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What is the relationship between The SETI League and SETI Institute?

The SETI League is privileged to share the privatization of SETI with several like-minded nonprofit organizations. Among our most respected colleagues are the scientists and educators at the SETI Institute in Mountain View CA. Although our names are similar, The SETI League and SETI Institute are two separate organizations with common goals but distinct missions.

The SETI Institute was the institutional home, via a cooperative agreement research award, of much of the late NASA SETI effort. Upon Congressional cancellation of the NASA SETI program in October, 1993, many former NASA staff found themselves continuing their work through the Institute's privately funded Project Phoenix.Theirs is a highly professional organization operating with the utmost of scientific rigor. The SETI Institute does more than just a radio search for signals; it is also the home for over three dozen first rate scientific and educational projects involved in many aspects of the Drake Equation. Its Project Phoenix search is conducted by trained radio astronomers on a full-time basis.

By contrast, The SETI League is an organization of, by, and for the amateur radio astronomer. Our grass-roots research is conducted by our individual members, who come from many countries, all walks of life and various educational backgrounds. As is true in optical astronomy, there is a place in radio astronomy and SETI for both professional and amateur searches, and each has its particular contribution to make to human knowledge.

The two organizations approach SETI from different directions. The SETI Institute's Project Phoenix is a targeted search, carefully scanning stars similar to our own sun with a high degree of sensitivity. Meanwhile, The SETI League is conducting its Project Argus all-sky survey, searching in all directions of the sky for evidence of powerful beacons. See this article for an explanation of these two complimentary search strategies.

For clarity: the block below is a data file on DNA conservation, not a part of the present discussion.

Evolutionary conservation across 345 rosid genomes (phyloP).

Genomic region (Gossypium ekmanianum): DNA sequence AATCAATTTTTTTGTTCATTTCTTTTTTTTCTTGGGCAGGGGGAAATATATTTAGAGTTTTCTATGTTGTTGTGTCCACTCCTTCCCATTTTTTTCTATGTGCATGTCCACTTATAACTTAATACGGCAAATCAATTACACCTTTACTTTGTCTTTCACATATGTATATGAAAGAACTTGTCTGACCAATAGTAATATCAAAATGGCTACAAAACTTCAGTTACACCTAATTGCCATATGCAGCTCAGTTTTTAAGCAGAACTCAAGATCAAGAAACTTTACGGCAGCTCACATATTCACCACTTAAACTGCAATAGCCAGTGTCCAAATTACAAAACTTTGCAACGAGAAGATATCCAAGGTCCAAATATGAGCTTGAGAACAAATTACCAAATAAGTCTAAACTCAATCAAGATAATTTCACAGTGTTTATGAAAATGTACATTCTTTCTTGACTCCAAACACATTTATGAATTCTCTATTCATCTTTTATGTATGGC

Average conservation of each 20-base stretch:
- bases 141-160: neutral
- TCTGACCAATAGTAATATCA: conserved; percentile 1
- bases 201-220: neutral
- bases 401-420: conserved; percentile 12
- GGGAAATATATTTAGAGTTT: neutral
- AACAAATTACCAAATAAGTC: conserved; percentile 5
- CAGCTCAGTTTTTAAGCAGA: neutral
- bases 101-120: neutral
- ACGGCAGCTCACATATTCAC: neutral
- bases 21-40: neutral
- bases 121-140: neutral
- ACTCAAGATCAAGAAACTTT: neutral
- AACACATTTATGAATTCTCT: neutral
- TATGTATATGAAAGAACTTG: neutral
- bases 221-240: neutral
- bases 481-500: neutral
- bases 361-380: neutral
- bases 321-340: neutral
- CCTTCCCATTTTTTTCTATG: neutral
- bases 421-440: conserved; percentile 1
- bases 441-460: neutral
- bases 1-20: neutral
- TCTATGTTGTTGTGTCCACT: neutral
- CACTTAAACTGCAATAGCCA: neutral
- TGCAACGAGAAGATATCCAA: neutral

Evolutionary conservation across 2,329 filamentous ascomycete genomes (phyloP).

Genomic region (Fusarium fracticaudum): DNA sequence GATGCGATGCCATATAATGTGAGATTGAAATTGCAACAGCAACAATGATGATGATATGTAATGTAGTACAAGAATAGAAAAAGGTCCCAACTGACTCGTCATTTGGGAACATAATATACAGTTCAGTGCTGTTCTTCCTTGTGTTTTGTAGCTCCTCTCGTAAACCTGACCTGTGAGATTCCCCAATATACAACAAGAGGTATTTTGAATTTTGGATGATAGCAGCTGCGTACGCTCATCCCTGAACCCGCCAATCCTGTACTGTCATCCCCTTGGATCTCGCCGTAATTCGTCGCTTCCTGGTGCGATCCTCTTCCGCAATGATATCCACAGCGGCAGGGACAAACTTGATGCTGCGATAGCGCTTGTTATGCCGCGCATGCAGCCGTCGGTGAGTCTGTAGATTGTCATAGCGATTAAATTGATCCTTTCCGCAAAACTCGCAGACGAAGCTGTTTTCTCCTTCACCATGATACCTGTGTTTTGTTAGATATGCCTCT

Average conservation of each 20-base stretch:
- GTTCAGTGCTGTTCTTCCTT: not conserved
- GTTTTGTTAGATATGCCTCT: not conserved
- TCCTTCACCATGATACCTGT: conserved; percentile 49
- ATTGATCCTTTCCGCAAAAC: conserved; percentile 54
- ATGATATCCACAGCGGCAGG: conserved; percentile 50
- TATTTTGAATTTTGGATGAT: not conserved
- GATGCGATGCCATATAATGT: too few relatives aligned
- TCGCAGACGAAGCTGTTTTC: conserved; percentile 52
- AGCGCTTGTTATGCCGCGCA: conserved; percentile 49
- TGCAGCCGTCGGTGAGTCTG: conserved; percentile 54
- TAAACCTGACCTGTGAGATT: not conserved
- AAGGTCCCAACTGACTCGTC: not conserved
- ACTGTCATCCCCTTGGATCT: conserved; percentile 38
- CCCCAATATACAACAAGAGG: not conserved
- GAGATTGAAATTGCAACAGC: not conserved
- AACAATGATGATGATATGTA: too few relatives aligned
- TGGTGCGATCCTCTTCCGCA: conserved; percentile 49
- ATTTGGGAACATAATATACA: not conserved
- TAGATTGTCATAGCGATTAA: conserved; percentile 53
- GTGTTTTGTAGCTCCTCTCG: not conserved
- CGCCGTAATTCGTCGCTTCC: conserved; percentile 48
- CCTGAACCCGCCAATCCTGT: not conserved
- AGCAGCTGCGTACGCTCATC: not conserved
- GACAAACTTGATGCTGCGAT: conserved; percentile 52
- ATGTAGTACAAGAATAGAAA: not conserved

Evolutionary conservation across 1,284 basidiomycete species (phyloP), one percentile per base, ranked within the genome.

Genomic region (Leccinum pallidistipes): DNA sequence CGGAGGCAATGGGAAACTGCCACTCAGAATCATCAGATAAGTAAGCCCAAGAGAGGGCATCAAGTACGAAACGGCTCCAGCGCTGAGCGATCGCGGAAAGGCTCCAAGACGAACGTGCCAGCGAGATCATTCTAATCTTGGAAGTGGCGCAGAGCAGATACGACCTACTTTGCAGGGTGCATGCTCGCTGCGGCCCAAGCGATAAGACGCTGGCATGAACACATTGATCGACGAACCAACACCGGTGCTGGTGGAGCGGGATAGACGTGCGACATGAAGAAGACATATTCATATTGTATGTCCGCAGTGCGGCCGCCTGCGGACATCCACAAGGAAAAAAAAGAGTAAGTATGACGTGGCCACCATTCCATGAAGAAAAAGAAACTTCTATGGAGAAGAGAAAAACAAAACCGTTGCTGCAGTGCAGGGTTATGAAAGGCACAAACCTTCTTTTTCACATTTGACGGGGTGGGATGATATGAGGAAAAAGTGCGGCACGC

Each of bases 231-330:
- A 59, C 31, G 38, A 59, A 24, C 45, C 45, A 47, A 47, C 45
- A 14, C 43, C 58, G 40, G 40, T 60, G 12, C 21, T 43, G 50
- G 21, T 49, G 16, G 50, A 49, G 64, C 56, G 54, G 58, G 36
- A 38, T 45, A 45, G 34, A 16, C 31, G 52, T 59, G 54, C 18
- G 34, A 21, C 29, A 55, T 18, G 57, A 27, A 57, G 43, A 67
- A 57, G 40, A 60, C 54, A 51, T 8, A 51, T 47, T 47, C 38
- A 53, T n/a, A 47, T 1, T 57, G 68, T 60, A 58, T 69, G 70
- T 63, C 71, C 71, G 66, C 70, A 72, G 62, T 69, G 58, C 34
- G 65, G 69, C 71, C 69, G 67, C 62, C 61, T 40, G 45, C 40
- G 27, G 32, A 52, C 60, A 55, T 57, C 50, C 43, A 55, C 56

Project Phoenix operates highly sophisticated equipment, a portion of which was developed as part of the late NASA SETI effort and subsequently provided to the SETI Institute by NASA on a long term loan basis, and deploys their systems to some of the world's largest and most powerful radio telescopes. The SETI League's members build or buy their own more modest equipment individually, much as an amateur optical astronomer owns his or her own small telescope. We hope to make up in strength of numbers what we lack in sophisticated hardware or extensive funding.

The level of cooperation between The SETI League and SETI Institue is high, with SETI Institute president Frank Drake serving on our advisory board. Several SETI Institute scientists have shown their support of The SETI League by becoming dues-paying members; we certainly appreciate their encouragement. We have also pursued joint projects, most notably a reprint of the historic Project Cyclops report.

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